1) we expect demand for bandwidth to exceed the capacity of the access layers starting as early as 2010, with the result that user-experienced performance of Internet services will begin to degrade broadly and steadily UNLESS there is significant additional investment (to the tune of $55B in North America) in upgrading access edge infrastructure
There will be additional investment. There always is. There's money to be made.
we expect inherent weaknesses in the addressing and routing systems of the Internet to begin hurting Internet service performance starting around 2012, when the IPv4 address pool will be exhausted, and with address re-use, NAT, and the transition to IPv6 unable to resolve the infrastructural problems before performance is affected.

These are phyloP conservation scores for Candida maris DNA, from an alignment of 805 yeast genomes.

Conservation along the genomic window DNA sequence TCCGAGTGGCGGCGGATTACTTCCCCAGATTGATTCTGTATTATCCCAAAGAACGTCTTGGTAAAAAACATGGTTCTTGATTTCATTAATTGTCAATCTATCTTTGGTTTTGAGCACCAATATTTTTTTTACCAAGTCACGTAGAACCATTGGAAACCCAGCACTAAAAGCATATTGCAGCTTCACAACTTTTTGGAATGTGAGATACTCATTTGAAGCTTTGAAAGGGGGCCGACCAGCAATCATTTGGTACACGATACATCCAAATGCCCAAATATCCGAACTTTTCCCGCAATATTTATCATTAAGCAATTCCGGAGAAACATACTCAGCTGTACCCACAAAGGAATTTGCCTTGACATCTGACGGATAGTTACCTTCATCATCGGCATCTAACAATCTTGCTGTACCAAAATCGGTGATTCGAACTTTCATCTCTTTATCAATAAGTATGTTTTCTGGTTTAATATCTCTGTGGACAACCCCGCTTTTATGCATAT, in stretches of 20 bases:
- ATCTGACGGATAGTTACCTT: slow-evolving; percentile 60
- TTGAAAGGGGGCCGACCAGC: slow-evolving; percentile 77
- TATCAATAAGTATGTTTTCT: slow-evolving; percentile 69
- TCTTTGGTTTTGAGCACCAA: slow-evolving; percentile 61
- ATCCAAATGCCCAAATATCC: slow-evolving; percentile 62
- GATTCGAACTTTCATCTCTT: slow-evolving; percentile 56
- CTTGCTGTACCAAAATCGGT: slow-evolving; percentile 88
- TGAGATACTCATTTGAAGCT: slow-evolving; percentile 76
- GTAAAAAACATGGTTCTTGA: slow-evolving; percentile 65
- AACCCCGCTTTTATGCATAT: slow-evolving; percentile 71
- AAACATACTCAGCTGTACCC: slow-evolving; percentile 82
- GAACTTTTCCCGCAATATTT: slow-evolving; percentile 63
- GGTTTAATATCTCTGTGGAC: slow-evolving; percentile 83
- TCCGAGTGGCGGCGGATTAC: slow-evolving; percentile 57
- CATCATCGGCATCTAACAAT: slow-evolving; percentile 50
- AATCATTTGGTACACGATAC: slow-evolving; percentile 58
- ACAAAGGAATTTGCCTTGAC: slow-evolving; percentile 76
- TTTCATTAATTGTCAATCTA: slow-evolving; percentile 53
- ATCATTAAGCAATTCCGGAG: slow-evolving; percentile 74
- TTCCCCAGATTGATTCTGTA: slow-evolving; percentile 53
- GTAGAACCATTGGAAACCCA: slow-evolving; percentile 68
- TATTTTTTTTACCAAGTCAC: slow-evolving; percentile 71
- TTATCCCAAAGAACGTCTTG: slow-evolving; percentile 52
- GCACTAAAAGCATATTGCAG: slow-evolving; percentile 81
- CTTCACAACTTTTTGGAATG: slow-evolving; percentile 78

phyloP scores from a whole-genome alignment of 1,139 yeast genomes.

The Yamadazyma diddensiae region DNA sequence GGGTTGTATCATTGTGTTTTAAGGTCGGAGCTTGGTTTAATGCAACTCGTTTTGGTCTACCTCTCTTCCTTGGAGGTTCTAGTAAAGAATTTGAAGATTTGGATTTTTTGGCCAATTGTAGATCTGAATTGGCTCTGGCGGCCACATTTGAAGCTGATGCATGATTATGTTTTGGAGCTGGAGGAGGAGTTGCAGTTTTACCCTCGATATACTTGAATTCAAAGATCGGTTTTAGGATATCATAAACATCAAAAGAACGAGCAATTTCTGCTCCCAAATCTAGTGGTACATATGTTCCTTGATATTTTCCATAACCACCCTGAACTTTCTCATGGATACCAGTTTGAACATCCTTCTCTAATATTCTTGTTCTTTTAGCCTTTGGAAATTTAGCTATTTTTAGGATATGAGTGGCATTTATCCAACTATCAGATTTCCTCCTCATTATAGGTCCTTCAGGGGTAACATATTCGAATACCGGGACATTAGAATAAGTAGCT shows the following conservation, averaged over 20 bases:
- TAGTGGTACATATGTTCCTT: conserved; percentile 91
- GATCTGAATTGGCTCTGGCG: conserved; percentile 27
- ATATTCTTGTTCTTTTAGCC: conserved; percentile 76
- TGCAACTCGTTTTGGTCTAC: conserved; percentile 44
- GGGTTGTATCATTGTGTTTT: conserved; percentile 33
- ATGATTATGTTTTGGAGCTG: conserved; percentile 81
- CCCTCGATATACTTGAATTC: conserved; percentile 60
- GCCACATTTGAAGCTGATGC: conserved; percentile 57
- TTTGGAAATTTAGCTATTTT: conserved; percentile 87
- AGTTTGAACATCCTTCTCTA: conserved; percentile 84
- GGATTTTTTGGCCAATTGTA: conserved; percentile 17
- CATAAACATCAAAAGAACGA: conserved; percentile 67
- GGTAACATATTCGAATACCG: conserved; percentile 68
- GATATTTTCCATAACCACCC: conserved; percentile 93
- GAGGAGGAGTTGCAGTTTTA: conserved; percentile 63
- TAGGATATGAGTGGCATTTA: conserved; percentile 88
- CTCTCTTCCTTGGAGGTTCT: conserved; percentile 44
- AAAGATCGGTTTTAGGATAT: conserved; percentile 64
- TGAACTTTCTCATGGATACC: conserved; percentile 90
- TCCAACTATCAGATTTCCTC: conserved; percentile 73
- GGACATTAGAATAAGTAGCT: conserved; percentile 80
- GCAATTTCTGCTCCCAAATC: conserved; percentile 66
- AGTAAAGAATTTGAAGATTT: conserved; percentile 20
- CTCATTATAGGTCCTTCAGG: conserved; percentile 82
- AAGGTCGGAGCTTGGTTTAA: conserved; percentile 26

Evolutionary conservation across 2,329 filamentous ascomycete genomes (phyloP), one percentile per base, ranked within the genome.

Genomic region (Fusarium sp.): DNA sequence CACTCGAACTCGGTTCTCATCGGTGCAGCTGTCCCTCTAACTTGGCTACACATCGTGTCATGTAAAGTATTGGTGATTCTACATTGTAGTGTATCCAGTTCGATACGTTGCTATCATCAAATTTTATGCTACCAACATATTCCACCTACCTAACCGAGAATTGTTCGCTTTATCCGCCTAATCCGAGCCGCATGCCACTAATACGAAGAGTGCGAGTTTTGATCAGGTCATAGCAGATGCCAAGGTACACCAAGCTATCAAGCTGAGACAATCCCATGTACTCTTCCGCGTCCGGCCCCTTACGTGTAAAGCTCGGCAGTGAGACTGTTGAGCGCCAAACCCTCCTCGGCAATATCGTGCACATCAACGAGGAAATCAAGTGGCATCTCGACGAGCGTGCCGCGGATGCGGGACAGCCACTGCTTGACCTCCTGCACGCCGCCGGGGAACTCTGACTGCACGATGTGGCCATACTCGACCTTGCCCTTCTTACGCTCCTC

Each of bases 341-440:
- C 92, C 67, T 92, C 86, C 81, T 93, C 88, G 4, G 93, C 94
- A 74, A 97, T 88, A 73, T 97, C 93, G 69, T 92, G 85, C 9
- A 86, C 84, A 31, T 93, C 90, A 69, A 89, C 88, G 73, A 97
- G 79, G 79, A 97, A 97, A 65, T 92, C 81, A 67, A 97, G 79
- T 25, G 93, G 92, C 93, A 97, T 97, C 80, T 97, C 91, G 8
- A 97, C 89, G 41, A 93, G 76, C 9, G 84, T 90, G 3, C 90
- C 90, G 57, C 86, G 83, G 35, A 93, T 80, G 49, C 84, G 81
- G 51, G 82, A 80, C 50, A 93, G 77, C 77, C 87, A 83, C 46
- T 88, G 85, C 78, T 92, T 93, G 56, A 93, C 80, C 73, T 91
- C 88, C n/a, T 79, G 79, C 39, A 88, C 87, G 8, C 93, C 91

Granted. IPv6 is a totally different issue from the "Exaflood" (TM).

You might want to mention to your colleague Johna Till Johnson that Nemertes would be taken more seriously if she didn't play hyperbolic chicken little over at Network World every few months. It's a little hard to view Nemertes as "scientists" dictated by facts, not politics, when Johnson's out there trying to terrify everyone into opposing network neutrality regulation....